Christmas and New Year’s is one of nicest times in Europe. Decorated streets, the aroma of gluhwein and cinnamon in the air, carols at every corner. In Israel, too, a similar atmosphere is present at Christmas markets and concerts in Jerusalem, Nazareth, Haifa, Ramla, and Tel Aviv-Yafo, and a Christmas parade of 30,000-strong participants in Nazareth.
But while the Europeans officially and privately take the time off to rest, recuperate, and prepare for the next calendar year, in Israel, largely thanks to controversy over European money, this Christmas season has been less than tranquil.
Israeli society has found itself in midst of an overheated public debate on NGOs (non-governmental organizations). Two groups in particular, Breaking the Silence (BtS) and Im Tirzu, have been hitting the headlines for weeks.
BtS is an anti-occupation NGO, which publishes anonymous and often unverifiable testimonies in order to create a narrative that Israeli forces commit war crimes and other violations. Representatives of BtS travel the world repeating these stories, appearing in parliaments and before United Nations bodies, on university campuses, and in the media.
On the other side, the right-wing NGO Im Tirzu issued a highly aggressive video targeting the leaders of human rights NGOs and labelling them as “moles” and “foreign agents” due to their receipt of foreign government funding. The video awoke public outrage and a series of condemnations.
The attacks by the two NGOs became personal and ugly, degrading the public debate and taking it to a completely wrong place.
In the heat of this sensationalism, Israeli policymakers have proposed new legislation that targets NGOs and their funding. A bill submitted by Minister of Justice Ayelet Shaked, which was passed in the Ministerial committee yesterday, would require representatives of all NGOs that receive significant contributions from foreign governments to disclose such affiliations in their publications and when addressing committees in the Knesset (Israel’s parliament).
Voices from Europe were heard immediately, raising concerns regarding Israeli democracy and comparing the Knesset proposals to restrictions in Russia.
The truth is that the Im Tirzu/BtS episode brought a far broader and more acute issue to the surface — the role that the European Union and other European governments play in influencing public discourse and policies in Israel.
BtS gets its money directly or indirectly from European governments (including Sweden and Switzerland), to promote their political agenda. The European Union, for instance, is reported as BtS’s largest single donor of 2015, but that list includes the governments of Switzerland, Holland, Sweden, and Denmark, as well as government-funded churches in Denmark, Ireland, and the UK.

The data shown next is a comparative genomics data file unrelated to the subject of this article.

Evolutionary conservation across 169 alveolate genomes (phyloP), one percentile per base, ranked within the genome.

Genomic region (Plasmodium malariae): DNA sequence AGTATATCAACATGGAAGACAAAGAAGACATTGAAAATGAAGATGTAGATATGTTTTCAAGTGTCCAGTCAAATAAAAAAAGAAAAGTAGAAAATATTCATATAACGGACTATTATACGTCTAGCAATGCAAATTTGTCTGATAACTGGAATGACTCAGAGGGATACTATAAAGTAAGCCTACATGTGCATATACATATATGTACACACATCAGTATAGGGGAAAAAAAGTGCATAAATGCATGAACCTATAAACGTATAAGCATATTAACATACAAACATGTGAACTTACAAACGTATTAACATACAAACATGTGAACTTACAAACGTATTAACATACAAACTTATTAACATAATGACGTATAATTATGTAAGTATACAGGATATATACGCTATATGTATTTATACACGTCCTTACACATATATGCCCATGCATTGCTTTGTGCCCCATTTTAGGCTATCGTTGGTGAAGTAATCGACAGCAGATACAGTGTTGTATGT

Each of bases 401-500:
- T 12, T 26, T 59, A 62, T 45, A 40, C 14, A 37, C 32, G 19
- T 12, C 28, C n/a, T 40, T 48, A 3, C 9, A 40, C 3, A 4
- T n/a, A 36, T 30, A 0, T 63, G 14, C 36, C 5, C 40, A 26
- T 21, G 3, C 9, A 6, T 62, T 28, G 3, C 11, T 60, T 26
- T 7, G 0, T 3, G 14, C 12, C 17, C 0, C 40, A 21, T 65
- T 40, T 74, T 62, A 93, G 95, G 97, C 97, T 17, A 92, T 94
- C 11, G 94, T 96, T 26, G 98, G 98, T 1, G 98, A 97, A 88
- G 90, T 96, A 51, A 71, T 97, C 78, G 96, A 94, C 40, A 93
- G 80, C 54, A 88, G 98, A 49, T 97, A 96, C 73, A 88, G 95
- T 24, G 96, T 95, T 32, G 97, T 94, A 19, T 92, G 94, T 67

The issue of foreign governmental funding to NGOs touched a nerve with Israelis from all walks of life, from right to left, from politically outspoken to non-affiliated.
Many criticized BtS for taking an internal Israeli debate abroad and for defaming the Israeli military, while at the same time opposing any restrictive legislation towards NGOs.
Their outrage was also directed at European funders for making their grants conditional on BtS obtaining a minimum number of negative “testimonies” to publish outside of Israel. This fueled suspicions that real objectives are creating a negative image of Israel and the IDF, as opposed to promoting human rights. Consequently, BtS’ ability to address the Israeli public has been completely undermined.
While advocating for political positions is legitimate, foreign government funding to NGOs to advance those same goals is seen as a form of neo-colonialism and an attempt to use NGO allies to circumvent diplomacy.
As a result, European governmental funding becomes counterproductive to the stated goals and further polarizes Israeli society.
With nearly 39,000 registered NGOs, Israel has a vibrant civil society that should be further supported, financially and otherwise. However, foreign governments must be aware of the political havoc they enable through their selective funding policies that lack both transparency and political accountability. European taxpayers’ money should be spent responsibly so it can make a lasting contribution to peace and stability. Current practices leave room for misuse by NGOs, which use European funds to attack Israel’s moral standing and single it out internationally. For most Israelis this is a clear red line.
In the spirit of the seasonal holidays, Europeans should ensure that while they are away on holidays, their money works to promote the message of peace, respect and stability. Unfortunately, as seen the past few weeks in Israel, the impact of European funding to NGOs is otherwise.